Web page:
Predictors of Sexual Harassment and Coercion Victimization Among College Students: The Role of Gender, Child Abuse, Alcohol Expectancy, and Victim-Perpetration Link

Kim Menard, The Pennsylvania State University

Research on sexual victimization consistently finds that childhood abuse (Koss & Dinero, 1989; Messman & Long, 1996) and alcohol consumption (Schwartz & Pitts, 1995) increase the risk of victimization. The present study investigated risk factors in the prediction of sexual harassment and coercion victimization among 426 college students. Results based on hierarchical linear and logistic regression indicate that sexual harassment victimization is predicted by gender, childhood abuse, alcohol expectancy and sexual harassment. That is, females, with a history of child sexual abuse and neglect, who themselves harass others are more likely to be the victims of sexual harassment. Moreover, the latter relationship is mediated by alcohol expectancy. Sexual coercion victimization is predicted by gender, childhood neglect, alcohol expectancy and sexual coercion. That is, females with a history of childhood neglect, high scores on alcohol expectancy and who themselves are coercive are more likely to be victimized. In addition, there was a significant gender by childhood neglect interaction with neglected females more likely to be victimized. The role of childhood abuse on the victim-perpetrator link will be explored.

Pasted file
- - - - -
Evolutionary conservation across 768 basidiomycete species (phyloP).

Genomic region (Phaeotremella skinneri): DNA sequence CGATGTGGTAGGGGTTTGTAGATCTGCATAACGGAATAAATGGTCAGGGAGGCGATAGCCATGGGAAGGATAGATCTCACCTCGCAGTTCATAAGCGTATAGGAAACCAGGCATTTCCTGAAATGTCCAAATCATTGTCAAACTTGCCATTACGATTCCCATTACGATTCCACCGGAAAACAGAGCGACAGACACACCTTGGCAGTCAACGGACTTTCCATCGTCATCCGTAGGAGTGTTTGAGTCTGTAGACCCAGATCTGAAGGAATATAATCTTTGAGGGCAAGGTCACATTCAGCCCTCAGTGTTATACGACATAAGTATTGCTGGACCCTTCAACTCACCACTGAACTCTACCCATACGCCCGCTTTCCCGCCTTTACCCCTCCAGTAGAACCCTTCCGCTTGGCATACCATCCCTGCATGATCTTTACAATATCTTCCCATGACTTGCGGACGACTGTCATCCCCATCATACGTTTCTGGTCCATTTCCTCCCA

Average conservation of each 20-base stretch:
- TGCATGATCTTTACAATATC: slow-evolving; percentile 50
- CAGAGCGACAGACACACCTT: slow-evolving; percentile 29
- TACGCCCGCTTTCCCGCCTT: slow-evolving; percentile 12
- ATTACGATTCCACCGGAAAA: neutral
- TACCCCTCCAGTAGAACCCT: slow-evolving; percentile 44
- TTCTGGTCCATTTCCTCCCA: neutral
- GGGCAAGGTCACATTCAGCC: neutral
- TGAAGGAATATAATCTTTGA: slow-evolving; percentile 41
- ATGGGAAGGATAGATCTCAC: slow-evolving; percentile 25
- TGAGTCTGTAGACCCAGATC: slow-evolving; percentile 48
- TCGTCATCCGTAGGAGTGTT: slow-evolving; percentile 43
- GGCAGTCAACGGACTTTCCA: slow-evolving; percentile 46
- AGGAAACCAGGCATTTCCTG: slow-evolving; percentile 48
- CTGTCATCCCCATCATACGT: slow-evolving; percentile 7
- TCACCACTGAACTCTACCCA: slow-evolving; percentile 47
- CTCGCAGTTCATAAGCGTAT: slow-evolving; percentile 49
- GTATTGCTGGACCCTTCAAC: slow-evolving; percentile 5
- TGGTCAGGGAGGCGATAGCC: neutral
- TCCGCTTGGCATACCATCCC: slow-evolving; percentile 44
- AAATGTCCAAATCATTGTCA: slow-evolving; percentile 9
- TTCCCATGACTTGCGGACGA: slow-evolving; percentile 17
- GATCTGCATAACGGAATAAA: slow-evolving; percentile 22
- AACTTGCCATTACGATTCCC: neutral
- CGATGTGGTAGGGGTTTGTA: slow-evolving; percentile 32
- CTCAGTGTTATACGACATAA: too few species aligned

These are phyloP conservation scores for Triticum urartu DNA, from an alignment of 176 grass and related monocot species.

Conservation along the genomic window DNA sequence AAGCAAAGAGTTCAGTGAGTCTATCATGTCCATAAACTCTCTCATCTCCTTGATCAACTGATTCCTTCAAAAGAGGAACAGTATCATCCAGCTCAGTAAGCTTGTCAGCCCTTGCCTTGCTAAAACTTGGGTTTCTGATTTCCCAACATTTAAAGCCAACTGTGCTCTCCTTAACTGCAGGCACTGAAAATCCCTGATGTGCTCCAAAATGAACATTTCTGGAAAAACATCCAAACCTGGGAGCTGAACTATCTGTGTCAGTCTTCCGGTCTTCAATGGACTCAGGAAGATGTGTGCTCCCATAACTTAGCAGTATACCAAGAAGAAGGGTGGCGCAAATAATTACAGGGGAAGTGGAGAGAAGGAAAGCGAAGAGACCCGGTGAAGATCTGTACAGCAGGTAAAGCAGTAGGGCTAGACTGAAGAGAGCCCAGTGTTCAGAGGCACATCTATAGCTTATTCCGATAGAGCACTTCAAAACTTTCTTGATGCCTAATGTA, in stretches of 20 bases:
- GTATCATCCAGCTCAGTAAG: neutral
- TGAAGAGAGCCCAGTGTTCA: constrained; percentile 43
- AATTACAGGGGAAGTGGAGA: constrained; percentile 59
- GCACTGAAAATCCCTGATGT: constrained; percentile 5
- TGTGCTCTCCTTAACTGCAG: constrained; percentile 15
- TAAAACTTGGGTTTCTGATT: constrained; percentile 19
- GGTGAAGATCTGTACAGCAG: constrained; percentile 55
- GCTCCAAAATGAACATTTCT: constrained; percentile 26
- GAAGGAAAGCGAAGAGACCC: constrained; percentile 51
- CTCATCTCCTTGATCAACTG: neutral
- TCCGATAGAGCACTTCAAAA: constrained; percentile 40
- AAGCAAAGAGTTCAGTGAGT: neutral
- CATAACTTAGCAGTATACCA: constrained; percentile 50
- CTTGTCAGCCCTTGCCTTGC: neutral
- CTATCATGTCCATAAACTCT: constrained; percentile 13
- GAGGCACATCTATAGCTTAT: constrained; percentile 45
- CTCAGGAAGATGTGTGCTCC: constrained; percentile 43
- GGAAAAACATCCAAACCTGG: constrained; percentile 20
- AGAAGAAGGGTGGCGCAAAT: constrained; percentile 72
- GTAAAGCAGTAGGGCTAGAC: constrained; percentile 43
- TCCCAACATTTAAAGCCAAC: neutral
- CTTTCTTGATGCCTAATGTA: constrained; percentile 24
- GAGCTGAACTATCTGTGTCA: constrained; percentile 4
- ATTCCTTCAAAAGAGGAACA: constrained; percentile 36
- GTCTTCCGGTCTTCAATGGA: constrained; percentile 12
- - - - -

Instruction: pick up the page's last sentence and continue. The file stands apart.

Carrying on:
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Updated 05/20/2006